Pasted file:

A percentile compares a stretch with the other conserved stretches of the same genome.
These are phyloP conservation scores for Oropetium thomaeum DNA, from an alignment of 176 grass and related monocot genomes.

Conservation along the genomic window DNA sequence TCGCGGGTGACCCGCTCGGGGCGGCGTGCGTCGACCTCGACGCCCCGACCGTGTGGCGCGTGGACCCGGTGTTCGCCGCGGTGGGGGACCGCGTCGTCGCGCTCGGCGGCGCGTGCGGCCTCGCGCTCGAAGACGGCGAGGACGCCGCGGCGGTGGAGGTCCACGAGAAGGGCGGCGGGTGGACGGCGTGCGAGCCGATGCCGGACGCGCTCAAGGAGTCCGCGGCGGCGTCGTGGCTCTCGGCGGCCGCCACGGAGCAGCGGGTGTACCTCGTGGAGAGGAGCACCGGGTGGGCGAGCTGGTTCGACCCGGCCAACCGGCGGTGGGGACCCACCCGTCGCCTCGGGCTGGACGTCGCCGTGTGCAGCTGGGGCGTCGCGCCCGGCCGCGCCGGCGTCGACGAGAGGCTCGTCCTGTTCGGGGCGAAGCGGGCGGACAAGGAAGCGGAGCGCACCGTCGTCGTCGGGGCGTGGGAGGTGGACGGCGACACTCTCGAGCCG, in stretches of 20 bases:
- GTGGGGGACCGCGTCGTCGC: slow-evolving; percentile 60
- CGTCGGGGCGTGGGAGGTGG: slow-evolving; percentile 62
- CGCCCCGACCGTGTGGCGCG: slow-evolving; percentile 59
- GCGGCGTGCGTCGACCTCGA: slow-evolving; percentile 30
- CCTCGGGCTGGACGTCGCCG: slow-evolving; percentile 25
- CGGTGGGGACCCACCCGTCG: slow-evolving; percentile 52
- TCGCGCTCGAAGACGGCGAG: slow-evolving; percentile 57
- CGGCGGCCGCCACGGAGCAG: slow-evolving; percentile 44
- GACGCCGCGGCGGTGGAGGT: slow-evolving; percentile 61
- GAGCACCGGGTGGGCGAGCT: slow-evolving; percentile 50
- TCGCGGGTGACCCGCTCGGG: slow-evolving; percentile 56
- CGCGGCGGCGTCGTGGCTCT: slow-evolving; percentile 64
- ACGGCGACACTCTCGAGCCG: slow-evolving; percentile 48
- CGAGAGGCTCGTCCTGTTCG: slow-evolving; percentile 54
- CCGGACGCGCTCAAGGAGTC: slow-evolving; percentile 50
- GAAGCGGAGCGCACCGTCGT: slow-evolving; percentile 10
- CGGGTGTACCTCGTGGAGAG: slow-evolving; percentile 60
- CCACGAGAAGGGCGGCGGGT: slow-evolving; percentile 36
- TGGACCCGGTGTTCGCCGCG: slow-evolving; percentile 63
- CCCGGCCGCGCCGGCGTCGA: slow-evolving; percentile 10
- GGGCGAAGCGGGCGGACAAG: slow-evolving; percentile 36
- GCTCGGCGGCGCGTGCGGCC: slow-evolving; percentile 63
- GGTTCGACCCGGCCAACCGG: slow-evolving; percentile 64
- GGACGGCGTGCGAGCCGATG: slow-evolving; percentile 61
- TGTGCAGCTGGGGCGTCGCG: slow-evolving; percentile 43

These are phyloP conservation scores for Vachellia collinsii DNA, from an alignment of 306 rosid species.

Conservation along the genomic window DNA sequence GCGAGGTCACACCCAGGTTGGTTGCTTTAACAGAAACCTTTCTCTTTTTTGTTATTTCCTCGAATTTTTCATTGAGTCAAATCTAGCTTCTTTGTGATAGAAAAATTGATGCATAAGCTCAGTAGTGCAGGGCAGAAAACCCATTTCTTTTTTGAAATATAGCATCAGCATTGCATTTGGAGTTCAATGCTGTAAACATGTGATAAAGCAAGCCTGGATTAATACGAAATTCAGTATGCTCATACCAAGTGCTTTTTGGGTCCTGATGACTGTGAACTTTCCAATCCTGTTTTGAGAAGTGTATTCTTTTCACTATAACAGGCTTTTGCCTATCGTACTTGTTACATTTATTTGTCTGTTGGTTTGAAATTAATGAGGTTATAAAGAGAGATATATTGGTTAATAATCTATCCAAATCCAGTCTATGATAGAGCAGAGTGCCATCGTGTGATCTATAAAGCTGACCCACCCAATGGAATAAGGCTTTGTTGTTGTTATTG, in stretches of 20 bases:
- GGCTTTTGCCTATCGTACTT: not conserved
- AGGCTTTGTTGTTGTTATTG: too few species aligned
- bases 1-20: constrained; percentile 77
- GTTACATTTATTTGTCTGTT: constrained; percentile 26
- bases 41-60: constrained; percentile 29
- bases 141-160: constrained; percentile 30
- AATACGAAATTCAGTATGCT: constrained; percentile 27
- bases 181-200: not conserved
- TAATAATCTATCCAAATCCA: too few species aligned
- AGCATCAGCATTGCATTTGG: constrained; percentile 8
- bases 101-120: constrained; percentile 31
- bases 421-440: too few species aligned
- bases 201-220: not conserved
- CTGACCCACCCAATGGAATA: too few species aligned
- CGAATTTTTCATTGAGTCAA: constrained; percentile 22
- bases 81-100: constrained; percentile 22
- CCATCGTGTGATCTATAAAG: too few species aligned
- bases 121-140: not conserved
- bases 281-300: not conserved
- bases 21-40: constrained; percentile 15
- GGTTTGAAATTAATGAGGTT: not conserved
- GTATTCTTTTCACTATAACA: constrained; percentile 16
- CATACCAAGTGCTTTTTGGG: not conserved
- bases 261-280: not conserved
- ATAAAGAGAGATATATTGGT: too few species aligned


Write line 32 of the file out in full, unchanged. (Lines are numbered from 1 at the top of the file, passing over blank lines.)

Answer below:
- AGGCTTTGTTGTTGTTATTG: too few species aligned